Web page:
Our current understanding of cancer-stem cells (CSCs) is that they are slow growing, generally mesenchymallike
cells capable of generating tumors. Convincing evidence for the existence of such cells comes from recent lineage
tracing experiments. CSCs have been reported as being resistant to conventional drug treatment and have been considered
as being responsible for failure of chemotherapy. Recently, several databases aiming the genetic characterization of a
large number of cancer cell lines have been made publicly available. In addition to gene expression data, these databases
contain cytotoxicity information for all cell lines for a number of drugs as well. It is possible to classify known cell lines
derived from a given tumor, based on how similar they are to CSCs, or in other words, to define their stem-ness, using
gene-lists that define such cells. Using two such, independently generated, gene lists we found that breast cancer cell lines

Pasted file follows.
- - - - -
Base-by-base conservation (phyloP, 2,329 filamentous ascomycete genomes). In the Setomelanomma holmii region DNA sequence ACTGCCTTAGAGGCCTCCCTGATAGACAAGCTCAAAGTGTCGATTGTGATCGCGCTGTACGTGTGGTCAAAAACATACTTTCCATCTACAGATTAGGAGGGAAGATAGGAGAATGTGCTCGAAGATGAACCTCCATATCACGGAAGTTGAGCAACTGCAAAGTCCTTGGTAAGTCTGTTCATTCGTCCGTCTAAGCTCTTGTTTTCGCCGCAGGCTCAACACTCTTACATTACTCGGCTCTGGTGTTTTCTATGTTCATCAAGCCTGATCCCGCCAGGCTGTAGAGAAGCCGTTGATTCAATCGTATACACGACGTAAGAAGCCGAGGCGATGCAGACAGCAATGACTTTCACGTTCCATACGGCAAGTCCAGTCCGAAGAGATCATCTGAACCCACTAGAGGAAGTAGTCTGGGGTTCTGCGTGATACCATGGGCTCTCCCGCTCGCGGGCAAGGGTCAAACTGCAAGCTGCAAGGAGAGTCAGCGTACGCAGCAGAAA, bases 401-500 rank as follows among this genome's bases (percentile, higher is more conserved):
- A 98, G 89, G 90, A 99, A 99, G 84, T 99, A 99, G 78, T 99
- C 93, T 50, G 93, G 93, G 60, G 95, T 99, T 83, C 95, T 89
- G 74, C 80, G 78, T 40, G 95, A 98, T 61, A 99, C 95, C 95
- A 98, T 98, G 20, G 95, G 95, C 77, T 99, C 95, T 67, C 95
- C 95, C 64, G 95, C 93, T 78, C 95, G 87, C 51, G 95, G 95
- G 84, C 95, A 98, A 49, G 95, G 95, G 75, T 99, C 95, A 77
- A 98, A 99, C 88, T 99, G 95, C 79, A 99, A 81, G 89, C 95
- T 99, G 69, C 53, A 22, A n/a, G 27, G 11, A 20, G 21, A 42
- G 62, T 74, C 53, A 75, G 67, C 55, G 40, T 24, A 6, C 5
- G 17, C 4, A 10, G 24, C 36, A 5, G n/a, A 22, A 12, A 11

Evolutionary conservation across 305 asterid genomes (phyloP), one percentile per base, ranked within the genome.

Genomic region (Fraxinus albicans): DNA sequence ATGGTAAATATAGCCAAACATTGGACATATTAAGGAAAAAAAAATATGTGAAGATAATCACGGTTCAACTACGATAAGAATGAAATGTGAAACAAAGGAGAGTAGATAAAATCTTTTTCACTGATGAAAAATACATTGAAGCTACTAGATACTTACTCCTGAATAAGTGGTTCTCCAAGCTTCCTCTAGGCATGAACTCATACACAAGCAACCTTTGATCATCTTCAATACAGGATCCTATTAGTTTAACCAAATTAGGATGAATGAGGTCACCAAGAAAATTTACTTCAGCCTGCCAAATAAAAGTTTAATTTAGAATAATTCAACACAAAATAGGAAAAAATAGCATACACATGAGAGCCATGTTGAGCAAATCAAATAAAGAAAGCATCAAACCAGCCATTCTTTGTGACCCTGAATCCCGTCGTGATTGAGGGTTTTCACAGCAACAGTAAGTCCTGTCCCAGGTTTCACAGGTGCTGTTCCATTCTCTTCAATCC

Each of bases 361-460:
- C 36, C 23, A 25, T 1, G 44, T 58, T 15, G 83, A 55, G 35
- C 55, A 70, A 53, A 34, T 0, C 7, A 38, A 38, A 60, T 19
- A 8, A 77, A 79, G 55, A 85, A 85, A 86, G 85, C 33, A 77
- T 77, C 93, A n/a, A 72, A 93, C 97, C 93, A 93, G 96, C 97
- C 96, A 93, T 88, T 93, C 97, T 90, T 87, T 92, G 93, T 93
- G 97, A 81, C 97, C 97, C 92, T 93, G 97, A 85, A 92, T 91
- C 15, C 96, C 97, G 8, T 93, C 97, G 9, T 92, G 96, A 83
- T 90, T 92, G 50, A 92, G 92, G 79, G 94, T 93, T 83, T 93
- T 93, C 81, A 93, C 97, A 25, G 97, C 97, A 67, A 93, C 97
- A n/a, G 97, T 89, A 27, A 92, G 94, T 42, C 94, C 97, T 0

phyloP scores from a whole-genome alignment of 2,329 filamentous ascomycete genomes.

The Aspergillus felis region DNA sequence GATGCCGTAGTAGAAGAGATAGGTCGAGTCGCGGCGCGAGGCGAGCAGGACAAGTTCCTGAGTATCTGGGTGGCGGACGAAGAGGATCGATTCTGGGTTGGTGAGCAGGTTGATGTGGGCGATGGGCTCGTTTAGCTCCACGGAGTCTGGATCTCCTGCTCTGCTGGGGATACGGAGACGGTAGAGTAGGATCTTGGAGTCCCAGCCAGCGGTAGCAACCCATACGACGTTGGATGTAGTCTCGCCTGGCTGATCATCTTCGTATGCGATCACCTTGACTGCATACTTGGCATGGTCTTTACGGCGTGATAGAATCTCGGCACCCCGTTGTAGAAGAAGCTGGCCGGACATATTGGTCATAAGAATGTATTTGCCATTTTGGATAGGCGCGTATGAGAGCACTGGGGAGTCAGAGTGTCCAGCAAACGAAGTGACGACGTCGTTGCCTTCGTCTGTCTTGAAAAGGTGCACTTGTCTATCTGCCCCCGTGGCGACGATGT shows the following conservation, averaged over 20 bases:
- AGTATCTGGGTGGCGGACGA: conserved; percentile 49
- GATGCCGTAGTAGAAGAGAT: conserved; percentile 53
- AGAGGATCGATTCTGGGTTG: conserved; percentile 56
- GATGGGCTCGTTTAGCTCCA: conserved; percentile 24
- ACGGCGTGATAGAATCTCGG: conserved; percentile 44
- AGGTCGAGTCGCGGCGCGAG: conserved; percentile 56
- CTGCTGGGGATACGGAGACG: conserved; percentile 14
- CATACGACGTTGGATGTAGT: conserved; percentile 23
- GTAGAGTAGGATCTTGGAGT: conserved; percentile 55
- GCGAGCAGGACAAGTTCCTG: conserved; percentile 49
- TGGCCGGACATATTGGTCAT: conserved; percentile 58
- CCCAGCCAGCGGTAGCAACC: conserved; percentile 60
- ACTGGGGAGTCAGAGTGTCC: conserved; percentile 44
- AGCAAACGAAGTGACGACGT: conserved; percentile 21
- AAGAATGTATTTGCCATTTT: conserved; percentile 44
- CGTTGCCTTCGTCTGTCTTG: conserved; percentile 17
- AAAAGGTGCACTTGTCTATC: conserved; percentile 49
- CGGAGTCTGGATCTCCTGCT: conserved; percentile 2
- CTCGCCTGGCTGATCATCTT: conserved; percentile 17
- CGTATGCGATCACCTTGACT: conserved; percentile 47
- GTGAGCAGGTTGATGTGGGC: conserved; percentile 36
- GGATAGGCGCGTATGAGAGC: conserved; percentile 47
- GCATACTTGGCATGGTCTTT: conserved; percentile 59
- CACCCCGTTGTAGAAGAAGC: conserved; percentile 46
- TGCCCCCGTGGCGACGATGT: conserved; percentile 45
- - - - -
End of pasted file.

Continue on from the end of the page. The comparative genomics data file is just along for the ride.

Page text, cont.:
could be categorized into two distinct groups which we designate CSC-like and non-CSC-like. We then identified drugs to
which the two groups were most sensitive to. We also generated sensitivity profiles for all drugs, within one such
database, to identify chemotherapeutics with preferential action on breast cancer. We believe this is a straight-forward
approach for swiftly identifying drugs that would selectively target a subpopulation of cells for any given tumor type.
Cancer, cancer stem cells, chemotherapy, cytotoxicity, database mining, lapatinib, LBW242, TKI258.
Bilkent University, Department of Molecular Biology and Genetics, Ankara, Turkey 06800.